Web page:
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Pope Benedict XVI
Photo: AP
Pope worried about fresh anti-Semitism
Benedict XVI meets with Rome's chief rabbi, says injustice, violence "sow worry" in men, women of good will
Pope Benedict XVI, meeting with Rome's chief rabbi Monday, expressed pain and worry over outbreaks of anti-Semitism in the world and called on Jews and Christians to wage a united battle against hate.

 

Waves of violence and vandalism targeting Jews have hit Europe in the past few years. Last week, worshippers in a Moscow synagogue were attacked by a man with a knife.

 

Benedict did not mention specific occurrences of anti-Semitism in his speech to greet Rabbi Riccardo Di Segni in an audience at the Vatican.

 

The rabbi led a delegation from Rome's Jewish community, one of the oldest in the world.

 

Joint responsibility

 

The German-born pontiff said Jews and Christians have the responsibility to cooperate to promote justice, love and freedom.

 

"In the light of this common mission, we cannot not denounce and combat with decisiveness the hate and incomprehension, the injustices and the violence that continue to sow worry in the soul of men and women of good will," Benedict said.

 

"In this context, how can one not be pained and worried about the fresh outbreaks of anti-Semitism that are occurring?" the pope said.

 

Papal invitation

 

Di Segni invited Benedict to visit Rome's main synagogue, noting the approaching 20th anniversary of Pope John Paul II's groundbreaking visit there, which helped repair centuries of poor Vatican-Jewish relations.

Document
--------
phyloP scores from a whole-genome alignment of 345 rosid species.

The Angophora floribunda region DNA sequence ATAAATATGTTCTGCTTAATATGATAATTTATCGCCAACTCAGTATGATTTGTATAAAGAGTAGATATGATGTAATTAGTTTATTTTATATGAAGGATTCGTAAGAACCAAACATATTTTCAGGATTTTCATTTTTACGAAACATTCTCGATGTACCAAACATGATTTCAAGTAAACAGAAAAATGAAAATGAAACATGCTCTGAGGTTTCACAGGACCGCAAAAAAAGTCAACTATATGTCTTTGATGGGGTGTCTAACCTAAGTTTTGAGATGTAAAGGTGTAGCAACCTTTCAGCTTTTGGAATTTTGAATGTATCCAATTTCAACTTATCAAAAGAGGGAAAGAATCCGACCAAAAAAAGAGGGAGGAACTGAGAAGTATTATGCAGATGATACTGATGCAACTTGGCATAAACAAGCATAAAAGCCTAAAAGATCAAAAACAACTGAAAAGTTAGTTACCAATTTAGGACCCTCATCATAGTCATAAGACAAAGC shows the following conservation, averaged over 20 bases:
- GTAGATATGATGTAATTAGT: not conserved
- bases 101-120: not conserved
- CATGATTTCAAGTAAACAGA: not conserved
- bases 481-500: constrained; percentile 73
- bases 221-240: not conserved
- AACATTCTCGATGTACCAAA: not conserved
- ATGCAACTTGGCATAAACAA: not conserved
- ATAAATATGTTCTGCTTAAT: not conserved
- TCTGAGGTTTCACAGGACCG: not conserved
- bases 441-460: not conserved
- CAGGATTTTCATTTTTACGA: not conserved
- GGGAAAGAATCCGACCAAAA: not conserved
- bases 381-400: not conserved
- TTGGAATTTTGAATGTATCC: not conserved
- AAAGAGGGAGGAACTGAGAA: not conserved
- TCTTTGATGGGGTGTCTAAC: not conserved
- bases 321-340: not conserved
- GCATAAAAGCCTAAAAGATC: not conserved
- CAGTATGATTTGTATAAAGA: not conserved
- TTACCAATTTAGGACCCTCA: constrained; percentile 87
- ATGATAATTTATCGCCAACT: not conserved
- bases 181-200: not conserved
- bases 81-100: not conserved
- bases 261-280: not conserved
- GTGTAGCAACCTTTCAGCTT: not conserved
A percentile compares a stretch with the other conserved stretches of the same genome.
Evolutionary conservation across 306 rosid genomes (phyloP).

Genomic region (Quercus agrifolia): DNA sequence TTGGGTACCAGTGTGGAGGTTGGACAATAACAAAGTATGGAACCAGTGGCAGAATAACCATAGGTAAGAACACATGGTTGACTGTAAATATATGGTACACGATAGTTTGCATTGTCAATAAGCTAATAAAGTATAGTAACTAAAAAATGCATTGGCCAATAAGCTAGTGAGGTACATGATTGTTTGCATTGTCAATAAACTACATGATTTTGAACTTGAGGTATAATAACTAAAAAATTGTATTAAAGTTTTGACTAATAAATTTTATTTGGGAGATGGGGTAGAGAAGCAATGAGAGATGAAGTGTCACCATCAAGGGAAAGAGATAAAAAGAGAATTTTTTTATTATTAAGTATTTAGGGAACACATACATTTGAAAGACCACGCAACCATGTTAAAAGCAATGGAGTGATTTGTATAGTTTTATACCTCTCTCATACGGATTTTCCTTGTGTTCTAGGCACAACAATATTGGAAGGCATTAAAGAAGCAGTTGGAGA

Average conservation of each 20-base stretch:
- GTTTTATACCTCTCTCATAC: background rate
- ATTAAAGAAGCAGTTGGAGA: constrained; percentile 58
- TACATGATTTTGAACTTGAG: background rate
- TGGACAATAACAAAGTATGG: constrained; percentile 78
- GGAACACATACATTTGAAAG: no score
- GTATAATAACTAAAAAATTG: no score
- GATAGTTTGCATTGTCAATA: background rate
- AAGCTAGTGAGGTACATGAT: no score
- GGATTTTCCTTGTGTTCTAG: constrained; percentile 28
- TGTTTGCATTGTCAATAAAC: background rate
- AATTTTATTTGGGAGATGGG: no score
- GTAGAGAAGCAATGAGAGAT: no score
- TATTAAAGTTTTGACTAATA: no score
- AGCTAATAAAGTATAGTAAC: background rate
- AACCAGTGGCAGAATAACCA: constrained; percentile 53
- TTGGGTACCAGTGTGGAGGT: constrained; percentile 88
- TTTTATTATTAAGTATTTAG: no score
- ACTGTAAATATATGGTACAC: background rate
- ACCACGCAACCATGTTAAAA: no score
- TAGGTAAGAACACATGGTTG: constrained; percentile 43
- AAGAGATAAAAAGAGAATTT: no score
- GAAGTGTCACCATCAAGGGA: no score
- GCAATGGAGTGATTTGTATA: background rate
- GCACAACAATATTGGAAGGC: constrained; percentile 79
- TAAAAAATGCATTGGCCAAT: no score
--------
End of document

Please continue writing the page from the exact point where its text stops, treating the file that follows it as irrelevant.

Benedict became the second pope in history to visit a Jewish house of worship - after John Paul - when he visited to the synagogue in Cologne, Germany, last summer during his first trip abroad since being elected pontiff in April.

 

The Cologne synagogue visit appeared to help smooth over Israeli-Vatican tensions sparked by Benedict's failure to mention attacks on Israelis during a condemnation of terrorism.

 

Di Segni thanked Benedict for "denouncing anti-Semitism, past and present, for condemning fundamentalist terrorism, for his attention to the state of Israel, which, for all the Jewish people is an essential and central reference."

 

The rabbi said he was convinced that under Benedict, the Catholic Church's commitment to better relations with Jews would continue.

 

Great joy

 

Benedict said he felt "great joy" over the rabbi's visit.

 

"The people of Israel have been liberated several times from the hands of enemies, and in the centuries of anti-Semitism, in the dramatic moments of the Shoah, the hand of the Almighty has sustained and guided it," the pope said, using the Hebrew term for the Holocaust.

 

Church officials in Poland have invited Benedict to visit Auschwitz during a Polish tripn he is expected to make this spring. The exact dates and itinerary of the pilgrimage have not yet been announced.

 

Jews widely admired John Paul for his unstinting efforts to promote Jewish-Catholic reconciliation, including his 1986 synagogue visit in Cologne and his 2000 visit to Israel. John Paul also won many Israeli hearts by apologizing for Roman Catholic wrongdoing over the centuries.

 


פרסום ראשון: 01.18.06, 11:03
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